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Predicting Shannon’s information for genes in finite populations: new uses for old equations

  • G. D. O’ReillyEmail author
  • F. Jabot
  • M. R. Gunn
  • W. B. SherwinEmail author
Methods and Resources Article
  • 81 Downloads

Abstract

This study provides predictive equations for Shannon’s information in a finite population, which are intuitive and simple enough to see wide scale use in molecular ecology and population genetics. A comprehensive profile of genetic diversity contains three complementary components: numbers of allelic types, Shannon’s information and heterozygosity. Currently heterozygosity has greater resources than Shannon’s information, such as more predictive models and integration into more mainstream genetics software. However, Shannon’s information has several advantages over heterozygosity as a measure of genetic diversity, so it is important to develop Shannon’s information as a new tool for molecular ecology. Past efforts at making forecasts for Shannon’s information in specific molecular ecology scenarios mostly dealt with expectations for Shannon’s information at genetic equilibrium, but dynamic forecasts are also vital. In particular, we must be able to predict loss of genetic diversity when dealing with finite populations, because they risk losing genetic variability, which can have an adverse effect on their survival. We present equations for predicting loss of genetic diversity measured by Shannon’s information. We also provide statistical justification for these models by assessing their fit to data derived from simulations and managed, replicated laboratory populations. The predictive models will enhance the usefulness of Shannon’s information as a measure of genetic diversity; they will also be useful in pest control and conservation.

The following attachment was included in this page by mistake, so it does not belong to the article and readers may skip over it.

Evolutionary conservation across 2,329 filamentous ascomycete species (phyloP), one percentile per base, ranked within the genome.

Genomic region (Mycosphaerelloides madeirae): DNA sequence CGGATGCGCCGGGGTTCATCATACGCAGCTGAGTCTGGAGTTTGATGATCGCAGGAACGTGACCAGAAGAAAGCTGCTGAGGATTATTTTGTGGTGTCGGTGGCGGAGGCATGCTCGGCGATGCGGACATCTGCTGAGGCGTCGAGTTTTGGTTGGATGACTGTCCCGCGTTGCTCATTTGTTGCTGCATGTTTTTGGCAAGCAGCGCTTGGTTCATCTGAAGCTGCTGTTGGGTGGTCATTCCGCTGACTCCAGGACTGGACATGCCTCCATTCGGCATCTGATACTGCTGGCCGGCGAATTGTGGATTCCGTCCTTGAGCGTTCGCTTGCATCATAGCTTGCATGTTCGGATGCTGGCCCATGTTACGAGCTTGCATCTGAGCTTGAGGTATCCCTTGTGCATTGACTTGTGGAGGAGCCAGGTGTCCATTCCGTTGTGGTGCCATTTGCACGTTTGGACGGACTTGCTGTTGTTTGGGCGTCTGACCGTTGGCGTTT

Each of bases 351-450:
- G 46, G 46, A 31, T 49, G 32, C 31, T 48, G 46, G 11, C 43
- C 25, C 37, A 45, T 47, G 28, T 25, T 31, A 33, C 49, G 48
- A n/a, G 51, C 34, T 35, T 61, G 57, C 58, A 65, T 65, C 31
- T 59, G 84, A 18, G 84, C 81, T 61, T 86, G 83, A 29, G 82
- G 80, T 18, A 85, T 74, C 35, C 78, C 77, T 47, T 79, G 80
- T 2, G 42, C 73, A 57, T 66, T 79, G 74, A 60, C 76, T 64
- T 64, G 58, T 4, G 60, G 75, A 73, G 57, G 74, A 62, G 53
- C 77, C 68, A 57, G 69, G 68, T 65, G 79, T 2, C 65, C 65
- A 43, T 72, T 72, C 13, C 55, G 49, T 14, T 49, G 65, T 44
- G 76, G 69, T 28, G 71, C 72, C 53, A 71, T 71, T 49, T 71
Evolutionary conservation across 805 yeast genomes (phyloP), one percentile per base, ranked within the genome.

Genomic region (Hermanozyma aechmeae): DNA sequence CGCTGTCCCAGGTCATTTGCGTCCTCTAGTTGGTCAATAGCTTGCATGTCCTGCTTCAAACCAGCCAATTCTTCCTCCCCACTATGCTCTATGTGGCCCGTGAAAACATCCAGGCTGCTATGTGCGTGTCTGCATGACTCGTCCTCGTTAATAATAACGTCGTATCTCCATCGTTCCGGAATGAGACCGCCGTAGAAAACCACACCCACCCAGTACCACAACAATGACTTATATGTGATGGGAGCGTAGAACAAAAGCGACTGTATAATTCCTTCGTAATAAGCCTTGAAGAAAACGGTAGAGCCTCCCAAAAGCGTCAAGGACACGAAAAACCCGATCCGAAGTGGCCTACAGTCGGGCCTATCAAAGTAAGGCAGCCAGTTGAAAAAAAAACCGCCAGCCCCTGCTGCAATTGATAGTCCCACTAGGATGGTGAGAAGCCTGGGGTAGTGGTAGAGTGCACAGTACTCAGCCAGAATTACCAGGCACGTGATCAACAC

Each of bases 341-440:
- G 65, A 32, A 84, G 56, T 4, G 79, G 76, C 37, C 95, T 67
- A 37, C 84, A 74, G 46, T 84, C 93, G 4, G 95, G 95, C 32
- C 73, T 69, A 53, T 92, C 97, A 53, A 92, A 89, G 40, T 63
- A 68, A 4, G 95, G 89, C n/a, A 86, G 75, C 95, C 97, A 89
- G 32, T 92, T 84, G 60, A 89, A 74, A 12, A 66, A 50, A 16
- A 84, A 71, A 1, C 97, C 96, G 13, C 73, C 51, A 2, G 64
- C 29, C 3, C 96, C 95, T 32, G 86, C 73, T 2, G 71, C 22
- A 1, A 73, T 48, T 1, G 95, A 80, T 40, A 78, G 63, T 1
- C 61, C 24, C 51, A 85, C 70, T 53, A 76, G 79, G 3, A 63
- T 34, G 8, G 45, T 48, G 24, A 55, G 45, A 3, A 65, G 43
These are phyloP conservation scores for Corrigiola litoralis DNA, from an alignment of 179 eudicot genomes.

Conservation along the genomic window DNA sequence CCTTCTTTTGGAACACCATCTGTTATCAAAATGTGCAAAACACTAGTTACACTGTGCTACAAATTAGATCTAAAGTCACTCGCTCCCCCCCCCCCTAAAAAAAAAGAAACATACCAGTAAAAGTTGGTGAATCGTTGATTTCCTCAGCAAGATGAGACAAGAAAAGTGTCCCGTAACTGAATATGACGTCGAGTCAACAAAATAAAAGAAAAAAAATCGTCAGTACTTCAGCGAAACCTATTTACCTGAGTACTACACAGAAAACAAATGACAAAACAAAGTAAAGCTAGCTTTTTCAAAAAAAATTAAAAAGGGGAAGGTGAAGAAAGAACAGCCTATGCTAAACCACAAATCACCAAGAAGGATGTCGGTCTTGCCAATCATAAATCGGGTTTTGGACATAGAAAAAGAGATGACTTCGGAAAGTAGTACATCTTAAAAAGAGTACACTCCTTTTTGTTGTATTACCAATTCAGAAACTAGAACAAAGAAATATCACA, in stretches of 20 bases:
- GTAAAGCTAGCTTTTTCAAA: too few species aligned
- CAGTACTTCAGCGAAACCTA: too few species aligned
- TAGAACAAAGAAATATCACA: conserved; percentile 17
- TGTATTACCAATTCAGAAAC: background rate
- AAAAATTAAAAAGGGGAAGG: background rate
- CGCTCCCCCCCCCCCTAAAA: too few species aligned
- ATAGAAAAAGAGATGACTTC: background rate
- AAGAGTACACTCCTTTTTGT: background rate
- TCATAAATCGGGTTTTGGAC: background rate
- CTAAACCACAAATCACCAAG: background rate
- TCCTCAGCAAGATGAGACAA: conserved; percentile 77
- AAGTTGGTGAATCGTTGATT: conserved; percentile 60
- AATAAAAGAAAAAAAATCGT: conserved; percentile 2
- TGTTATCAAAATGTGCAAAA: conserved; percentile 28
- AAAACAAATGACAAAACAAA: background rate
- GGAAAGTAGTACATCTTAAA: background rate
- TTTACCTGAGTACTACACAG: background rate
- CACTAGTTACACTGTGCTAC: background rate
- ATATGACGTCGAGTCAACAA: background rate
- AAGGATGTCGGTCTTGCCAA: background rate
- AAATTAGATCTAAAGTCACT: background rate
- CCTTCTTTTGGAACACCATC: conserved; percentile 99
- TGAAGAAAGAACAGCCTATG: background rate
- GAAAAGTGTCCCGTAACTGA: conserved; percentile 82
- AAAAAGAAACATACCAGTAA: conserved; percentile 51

Keywords

Conservation genetics Population genetics Isolated populations Small populations Entropy Simulations 

Notes

Acknowledgements

I would like to thank Zlatko Jovanoski, Mark Tanaka and Russell Bonduriansky for providing helpful criticism and comments throughout the duration of writing this paper. Flydata were obtained from a previous study that was funded by the Australian Research Council Discovery Grant A10007270 to Sherwin, Oakeshott, Barker and Frankham. Jyoutsna Gupta participated significantly in the experiments that lead to Flydata.

Author contributions

GDO did the simulation design, programming and analysis. WBS conceived and supervised the project. FJ developed Jabot’s equation (in the Supplement S5.1) and all theoretical backing for its use. MRG conducted the study that produced the ‘Flydata’.

Supplementary material

12686_2018_1079_MOESM1_ESM.docx (1.3 mb)
Supplementary material 1 (DOCX 1352 KB)

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Copyright information

© Springer Nature B.V. 2018

Authors and Affiliations

  1. 1.Evolution and Ecology Research Centre, School of Biological Earth and Environmental ScienceUniversity of New South WalesSydneyAustralia
  2. 2.LISC - Laboratoire d’Ingénierie pour les Systèmes ComplexesIRSTEAAubièreFrance
  3. 3.School of English and Media StudiesMassey UniversityAucklandNew Zealand
  4. 4.Department of Engineering ScienceUniversity of AucklandAucklandNew Zealand

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